To follow up "MASH", Robert Altman made this quirky gem about a young
man (Bud Cort) living in Houston's Astrodome, who is obsessed with
flying to the point that he's building a set of wings. Louise (Sally
Kellerman) is the only person in the world who really understands him.
Simultaneously, a string of bizarre murders is plaguing the city: the
victims are always covered with bird droppings. To solve it, the city
hires Bullitt-esquire detective Shaft (Michael Murphy) to investigate.
Then things really get weird. Rene Auberjonois plays the narrator, who
gets more and more birdlike as the movie progresses.
I actually have a connection to "Brewster McCloud": when they were filming it, my mom and her sister went to audition for a part, but the line was too long, so they decided not to (the role eventually went to Shelley Duvall). But that's just a side note. It's a really neat movie.
*** This review may contain spoilers ***
POSSIBLE SPOILERS!!! I absolutely loved this film for the first hour. It's so bizarre, so twisted, so spitefully funny. It was great to realize than an hour in you still didn't really know what the hell was going on but had been having too good a time to really care. Enigma follows enigma, so many questions are raised, the pay-off's going to be incredible right? Unfortunately, by the time the film is reaching it's conclusion you still don't really know what the hell is going on. I understand that the film is a flight of fancy but still, even fantasy creations must be governed by their own internal rules of logic. I wanted to know why all the victims were strangled. I wanted to know who by. Who was Brewster's mysterious, beautiful companion. She seemed to be a guardian angel who had had her wings removed (literally) but really, what does that mean? I'm not an idiot, I like to be made to work hard in a film and I don't want it all handed to me on a plate but you can only string an audience along for so long before you have to reward their patience with something satisfyingly tangible. Undeniably the end possesses a certain poetry but it comes at a high price. I guess this is the filmic equivalent of the difficult second album. After M.A.S.H., Altman went off on one a bit leaving the audience behind. However I must qualify my criticism. I'm on a bit of an Altman kick at the moment after seeing the excellent McCabe and Mrs Miller. I'm also a big fan of The Long Goodbye (frustrating ripped off recently by some cat food commercial) and am eager to see as much as of his back catelogue as possible. Hence why I tuned into Brewster McCloud on TCM. And even though the second half left me a little non-plussed the first half is so great and there are still so many great moments in the remainder of the film that I don't begrudge Altman his little indulgences. He reminds me of another film maker whose work I admire, Spike Lee. With Lee, as with Altman, sometimes his films are fantastic and sometimes they suck but they are always interesting. Both film makers are constantly experimenting and in an age of homogenised studio fodder that has to be saluted. So I'm glad to have seen Brewster McCloud, I just wouldn't rush to see it again.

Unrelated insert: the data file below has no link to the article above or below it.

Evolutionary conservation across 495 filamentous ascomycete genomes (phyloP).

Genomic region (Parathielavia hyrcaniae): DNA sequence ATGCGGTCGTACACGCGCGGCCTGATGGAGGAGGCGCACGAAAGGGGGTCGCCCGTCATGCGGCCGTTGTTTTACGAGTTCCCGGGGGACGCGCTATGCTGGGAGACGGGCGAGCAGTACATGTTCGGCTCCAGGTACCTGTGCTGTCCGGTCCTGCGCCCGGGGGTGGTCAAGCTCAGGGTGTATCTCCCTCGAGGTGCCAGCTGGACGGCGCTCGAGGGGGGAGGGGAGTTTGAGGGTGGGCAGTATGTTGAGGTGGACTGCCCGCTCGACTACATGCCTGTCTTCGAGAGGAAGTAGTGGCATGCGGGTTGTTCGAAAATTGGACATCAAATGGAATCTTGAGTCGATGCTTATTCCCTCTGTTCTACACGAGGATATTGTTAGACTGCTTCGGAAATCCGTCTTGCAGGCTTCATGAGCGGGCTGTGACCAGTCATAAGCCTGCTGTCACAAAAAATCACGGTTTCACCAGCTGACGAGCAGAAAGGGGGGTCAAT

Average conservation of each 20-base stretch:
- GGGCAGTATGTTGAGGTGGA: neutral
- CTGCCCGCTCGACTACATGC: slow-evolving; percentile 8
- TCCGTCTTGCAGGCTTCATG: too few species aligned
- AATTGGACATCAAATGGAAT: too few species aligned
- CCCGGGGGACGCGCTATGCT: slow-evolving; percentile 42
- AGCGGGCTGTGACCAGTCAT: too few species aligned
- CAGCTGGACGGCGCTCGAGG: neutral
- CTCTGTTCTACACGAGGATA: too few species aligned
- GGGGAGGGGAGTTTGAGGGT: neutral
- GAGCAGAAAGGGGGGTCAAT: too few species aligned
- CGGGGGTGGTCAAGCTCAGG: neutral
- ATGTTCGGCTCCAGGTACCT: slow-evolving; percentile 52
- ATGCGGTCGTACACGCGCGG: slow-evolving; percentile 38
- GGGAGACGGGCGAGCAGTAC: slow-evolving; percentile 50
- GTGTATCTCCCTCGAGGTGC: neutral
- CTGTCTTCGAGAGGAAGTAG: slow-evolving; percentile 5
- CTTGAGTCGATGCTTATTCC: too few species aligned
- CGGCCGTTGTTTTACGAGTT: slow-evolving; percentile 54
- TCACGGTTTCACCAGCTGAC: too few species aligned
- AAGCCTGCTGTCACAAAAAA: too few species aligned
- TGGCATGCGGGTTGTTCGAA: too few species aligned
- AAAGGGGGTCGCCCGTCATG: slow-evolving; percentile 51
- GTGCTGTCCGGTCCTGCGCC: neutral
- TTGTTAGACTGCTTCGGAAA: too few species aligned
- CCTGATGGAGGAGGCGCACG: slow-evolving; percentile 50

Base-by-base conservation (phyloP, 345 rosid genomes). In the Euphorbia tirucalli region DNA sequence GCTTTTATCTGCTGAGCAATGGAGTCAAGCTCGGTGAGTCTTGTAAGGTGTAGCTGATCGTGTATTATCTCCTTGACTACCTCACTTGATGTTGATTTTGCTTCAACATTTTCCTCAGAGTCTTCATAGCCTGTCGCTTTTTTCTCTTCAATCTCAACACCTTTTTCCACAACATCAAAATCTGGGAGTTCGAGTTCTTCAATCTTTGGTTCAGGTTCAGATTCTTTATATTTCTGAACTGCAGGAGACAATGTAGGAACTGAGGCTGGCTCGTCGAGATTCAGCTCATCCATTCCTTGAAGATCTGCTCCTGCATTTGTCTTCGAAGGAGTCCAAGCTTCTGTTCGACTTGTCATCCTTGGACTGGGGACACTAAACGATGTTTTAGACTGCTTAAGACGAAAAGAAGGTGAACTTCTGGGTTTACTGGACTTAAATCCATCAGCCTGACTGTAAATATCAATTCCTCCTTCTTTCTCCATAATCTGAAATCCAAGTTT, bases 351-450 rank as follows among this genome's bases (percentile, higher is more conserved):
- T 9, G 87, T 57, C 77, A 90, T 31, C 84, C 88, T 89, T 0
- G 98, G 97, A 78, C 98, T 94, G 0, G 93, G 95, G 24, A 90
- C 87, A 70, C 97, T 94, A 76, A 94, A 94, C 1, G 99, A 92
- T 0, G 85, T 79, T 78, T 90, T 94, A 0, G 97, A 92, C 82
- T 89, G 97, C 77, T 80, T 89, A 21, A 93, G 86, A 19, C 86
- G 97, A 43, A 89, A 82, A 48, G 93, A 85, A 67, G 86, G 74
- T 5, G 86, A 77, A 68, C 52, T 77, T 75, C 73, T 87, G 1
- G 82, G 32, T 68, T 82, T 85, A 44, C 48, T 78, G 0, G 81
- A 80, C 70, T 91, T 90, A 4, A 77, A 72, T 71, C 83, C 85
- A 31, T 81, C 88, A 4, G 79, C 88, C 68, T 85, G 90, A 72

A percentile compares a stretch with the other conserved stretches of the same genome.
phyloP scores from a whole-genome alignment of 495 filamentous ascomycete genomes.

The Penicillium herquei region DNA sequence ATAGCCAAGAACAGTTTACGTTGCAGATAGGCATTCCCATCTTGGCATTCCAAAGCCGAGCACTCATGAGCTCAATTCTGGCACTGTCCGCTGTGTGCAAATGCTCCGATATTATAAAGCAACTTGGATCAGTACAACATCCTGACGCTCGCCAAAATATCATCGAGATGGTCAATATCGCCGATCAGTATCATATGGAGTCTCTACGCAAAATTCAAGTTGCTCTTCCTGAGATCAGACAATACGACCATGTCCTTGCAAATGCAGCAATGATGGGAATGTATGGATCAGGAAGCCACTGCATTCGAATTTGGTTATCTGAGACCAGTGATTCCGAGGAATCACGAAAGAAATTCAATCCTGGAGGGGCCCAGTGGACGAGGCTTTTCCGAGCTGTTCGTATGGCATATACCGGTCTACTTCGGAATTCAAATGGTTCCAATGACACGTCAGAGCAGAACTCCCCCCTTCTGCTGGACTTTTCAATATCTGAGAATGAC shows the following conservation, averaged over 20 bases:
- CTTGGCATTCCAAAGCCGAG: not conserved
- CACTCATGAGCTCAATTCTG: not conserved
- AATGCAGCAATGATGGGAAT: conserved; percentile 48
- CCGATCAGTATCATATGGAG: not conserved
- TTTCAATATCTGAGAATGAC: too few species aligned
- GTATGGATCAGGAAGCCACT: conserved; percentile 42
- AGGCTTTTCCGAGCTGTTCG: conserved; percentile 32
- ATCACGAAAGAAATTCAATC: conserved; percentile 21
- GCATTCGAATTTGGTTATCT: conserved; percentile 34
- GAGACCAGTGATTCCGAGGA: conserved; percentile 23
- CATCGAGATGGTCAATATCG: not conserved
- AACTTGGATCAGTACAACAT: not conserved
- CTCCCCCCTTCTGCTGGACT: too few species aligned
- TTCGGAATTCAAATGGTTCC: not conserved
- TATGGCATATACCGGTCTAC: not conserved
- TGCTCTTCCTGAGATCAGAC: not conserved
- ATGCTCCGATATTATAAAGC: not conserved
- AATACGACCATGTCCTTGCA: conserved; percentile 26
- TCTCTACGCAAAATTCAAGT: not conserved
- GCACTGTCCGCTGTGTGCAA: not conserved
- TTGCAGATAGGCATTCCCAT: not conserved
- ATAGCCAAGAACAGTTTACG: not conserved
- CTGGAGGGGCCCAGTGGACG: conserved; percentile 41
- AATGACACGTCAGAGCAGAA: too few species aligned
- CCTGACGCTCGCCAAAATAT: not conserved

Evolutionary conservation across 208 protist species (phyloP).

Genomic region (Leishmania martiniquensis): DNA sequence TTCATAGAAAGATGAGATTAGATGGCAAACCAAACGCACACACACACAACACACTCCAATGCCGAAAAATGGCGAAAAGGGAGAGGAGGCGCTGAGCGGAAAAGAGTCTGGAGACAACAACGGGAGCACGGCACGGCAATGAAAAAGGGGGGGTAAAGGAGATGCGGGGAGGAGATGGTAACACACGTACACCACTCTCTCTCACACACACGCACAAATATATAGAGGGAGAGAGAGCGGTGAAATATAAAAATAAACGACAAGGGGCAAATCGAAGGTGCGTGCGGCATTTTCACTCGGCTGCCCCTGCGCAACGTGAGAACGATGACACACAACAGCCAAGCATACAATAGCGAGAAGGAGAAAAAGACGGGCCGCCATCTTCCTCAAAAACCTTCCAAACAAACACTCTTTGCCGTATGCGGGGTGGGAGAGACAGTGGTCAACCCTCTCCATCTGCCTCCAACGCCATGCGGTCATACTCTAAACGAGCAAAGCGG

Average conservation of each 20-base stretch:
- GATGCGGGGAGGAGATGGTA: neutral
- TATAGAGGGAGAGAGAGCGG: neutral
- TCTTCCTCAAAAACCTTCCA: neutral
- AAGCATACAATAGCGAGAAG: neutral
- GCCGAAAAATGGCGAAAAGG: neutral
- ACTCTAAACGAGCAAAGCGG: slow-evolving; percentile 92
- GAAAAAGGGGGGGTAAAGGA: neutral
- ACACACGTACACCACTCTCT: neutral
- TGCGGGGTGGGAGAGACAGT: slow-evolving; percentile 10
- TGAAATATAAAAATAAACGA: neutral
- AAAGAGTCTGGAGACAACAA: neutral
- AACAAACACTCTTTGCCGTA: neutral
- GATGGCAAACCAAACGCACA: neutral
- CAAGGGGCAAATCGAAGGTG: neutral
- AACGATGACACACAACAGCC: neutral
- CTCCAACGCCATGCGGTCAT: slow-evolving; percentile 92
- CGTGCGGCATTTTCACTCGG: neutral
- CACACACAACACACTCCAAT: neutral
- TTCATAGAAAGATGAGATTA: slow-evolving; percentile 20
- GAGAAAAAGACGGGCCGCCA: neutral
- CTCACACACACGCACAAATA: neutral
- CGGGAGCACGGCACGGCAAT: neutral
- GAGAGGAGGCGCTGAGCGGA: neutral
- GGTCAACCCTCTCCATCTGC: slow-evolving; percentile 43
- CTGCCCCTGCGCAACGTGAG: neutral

"Brewster McCloud" was Robert Altman's follow-up to his enormously
successful "M*A*S*H" (1970). But this comic-fantasy received terrible
reviews upon its release. It was considered a mess. Pauline Kael,
for The New Yorker, labeled it an insignificant "Rima the Bird Boy" movie.
Jay Cocks's review (in Time magazine) was in dialogue form. He envisioned
what it must have been like at the MGM story conference that gave Altman's
project studio approval; the conference ended with one reluctant film
executive protesting, "But gentlemen...this movie's about bird s***!"
"Exactly," replied another. "Isn't that what the New Hollywood is all
The New Hollywood of the late Sixties and early Seventies may have taken credit for such releases as "Bonnie and Clyde," "Easy Rider," "Alice's Restaurant," "Bob and Carol and Ted and Alice," "Butch Cassidy and the Sundance Kid," etc. Namely, movies that appealed to Baby Boomer college kids. But for every "Easy Rider," there were ten or so "youth" movies that were real duds, critically and financially--I'm thinking of such efforts as "The Magic Garden of Stanley Sweetheart," "Together," "Little Murders," "The Strawberry Statement," "Zabriskie Point," etc. "Brewster McCloud" was one of those. And it hasn't dated well either.
The parody car-chase toward the film's end is not nearly as humorous as it was in 1970; and Michael Murphy, as a "hip" police detective a la Bullitt exclaiming "Jesus Christ!" every two lines of dialogue is not exactly satire. It's just silly. Like the movie's storyline: Bird-Mother (Sally Kellerman) takes Bird-Boy (Bud Cort) under her wing, while he trains himself to fly with a pair of mechanical wings. The rest of the cast are essentially Bird-Brains: Bird-Brain Police officer (John Schuck), Bird-Brain Girl-Friend (Shelley Duvall, in her first movie role), Bird-Brain Political Powerbroker (William Windom), Bird-Brain Plainclothesman (G. Wood, the bald-headed general in "M*A*S*H,") and the same sort of ensemble-playing one expects in an Altman film. The overlapping dialogue in some scenes still retains some originality, and one particular exchange is worthy of George S. Kaufman:
Windom: "I'm having some friends over for dinner and thought you might want to join us."